How to Keep Your Body Healthy During Quarrantine
Five Tips to Stay Healthy
Your Health, Your Responsibility
Ultimately your health is completely your responsibility. Yes we want to get advice and help from doctors and professionals in various fields, but nobody can look after your body 24/7 like you can. You have to realize that everything you do in life from your work to how you interact with people is done with your body, and the health of your body will put a positive (or negative) filter on everything in your life. There is no going to the store to get a new body, just daily decisions that compound your body either in a negative way or positive way over time. Treat your body like your best friend, and don’t wait until your health is taken away for you to see that without good health nothing else really matters.
Input determines Output
Your body is a complex machine and everything that you put into your body is either helping it to operate efficiently or putting excessive strain on the system. Our bodies are extremely resilient but years and years of loading it with highly processed garbage will catch up to you in some way. Tracking everything that goes into your mouth for a full week to bring awareness and then a commitment to learning and making small adjustments is a good place to start. Don’t expect a high-quality output from your body if you are putting in low-quality low nutrient food.
Movement and Exercise
Not regularly exercising and getting your heart rate up can be detrimental on your cardiovascular system, lymphatic system, and neuromuscular system among others. We were made to move and you do not need a gym to do that. The trick for those who have had trouble in the past staying on an exercise routine is to find a type of movement that you enjoy doing for the sake of doing it and not just for the outcome. If you hate running, don’t make yourself go running. Search for an activity that you can get excited about. Some may find they love yoga, others a sport like tennis or swimming, or perhaps building strength is more important and you start doing progressive bodyweight training at home. Find something that you don’t have to make yourself go do, but you allow yourself to go do and your body will thank you in the long term.
We’ve all had a day where we did not get a good nights sleep and we feel like we are running at 60-70% capacity that day. Being tired with low energy puts a “filter” over your entire day, and its not a pretty filter. Nobody likes getting into bed and having millions of thoughts whirling around your head which is why its important to have an evening routine to wind down from the stimulation of the day. Winding down could include a shower/bath, stretching, journaling, or anything that’s not stimulating like scrolling through social media. Other tips include not eating within a few hours of going to bed, making sure your room is blacked out, having white noise or a fan to block out outside noise, and getting up at the same time every morning. For the mornings, most people employ the chemical approach to waking up which includes caffeine. I instead use a more physiological approach that includes 5-10 minutes of bouncing, exercising, and deep breathing to wake up my vascular, lymphatic, and nervous system after being dormant all night long.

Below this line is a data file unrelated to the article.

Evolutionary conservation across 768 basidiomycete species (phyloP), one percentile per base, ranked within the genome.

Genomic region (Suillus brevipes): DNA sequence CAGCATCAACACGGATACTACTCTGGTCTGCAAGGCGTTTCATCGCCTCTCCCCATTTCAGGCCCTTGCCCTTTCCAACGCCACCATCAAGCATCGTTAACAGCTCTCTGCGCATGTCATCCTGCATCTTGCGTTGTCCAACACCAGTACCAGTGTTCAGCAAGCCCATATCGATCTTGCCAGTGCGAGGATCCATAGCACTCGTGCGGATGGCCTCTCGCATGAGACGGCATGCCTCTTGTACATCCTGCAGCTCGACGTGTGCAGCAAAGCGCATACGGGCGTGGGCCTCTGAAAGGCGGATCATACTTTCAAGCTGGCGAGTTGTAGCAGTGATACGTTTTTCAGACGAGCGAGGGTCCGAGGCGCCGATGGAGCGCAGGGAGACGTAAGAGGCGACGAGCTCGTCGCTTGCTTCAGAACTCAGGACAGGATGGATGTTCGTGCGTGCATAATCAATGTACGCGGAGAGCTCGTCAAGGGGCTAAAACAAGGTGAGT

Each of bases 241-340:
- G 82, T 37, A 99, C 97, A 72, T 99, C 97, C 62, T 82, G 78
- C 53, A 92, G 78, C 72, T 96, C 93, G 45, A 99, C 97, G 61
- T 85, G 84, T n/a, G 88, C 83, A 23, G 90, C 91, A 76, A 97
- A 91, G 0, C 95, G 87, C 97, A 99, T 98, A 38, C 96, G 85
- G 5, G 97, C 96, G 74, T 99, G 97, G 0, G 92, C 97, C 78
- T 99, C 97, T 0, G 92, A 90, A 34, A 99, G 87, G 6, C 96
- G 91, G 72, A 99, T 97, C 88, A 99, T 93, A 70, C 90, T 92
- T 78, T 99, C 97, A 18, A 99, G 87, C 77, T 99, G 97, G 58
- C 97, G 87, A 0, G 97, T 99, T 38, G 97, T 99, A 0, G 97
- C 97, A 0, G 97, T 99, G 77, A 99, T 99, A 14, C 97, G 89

In times like this, many are stuck in a very sympathetic nervous system and anxious pattern. Constant thoughts tug at us and create emotions and habitual ways of being. Learning to be a master of your mind and not a slave to it is what stillness and meditation is about for me. Sitting in stillness watching your thoughts for only 10 minutes can be extremely difficult, but the clarity and calmness it can bring with practice is well worth the time investment. There are calming types like traditional meditation as well as more active types like bioenergetic breathing or the Wim Hof method that can be invigorating in the morning for those looking to curb their caffeine dependency. If you’ve never done any type of meditating I highly recommend watching some youtube videos or downloading some free apps and committing to a few minutes in the morning and again in the evening. It is an ancient Eastern practice that is now backed by Western science with a multitude of benefits that everybody has free access to.
Clay Sandefur, LMT owns PainTruth Massage & Movement for Pain.
Clay played tennis and graduated from the University of Arkansas-Fort Smith with a marketing degree. He then pursued his interest in health and fitness by attending The Center for Neurosomatic Studies in Clearwater, Florida which combines manual therapy, Posturology, and corrective exercises as a conservative treatment for chronic muscular pain. He has continued his education with various courses from The Gray Institute, Rocktape, and the Reembody Method. He currently sees patients in his office inside Northridge Country Club and also teaches tennis lessons.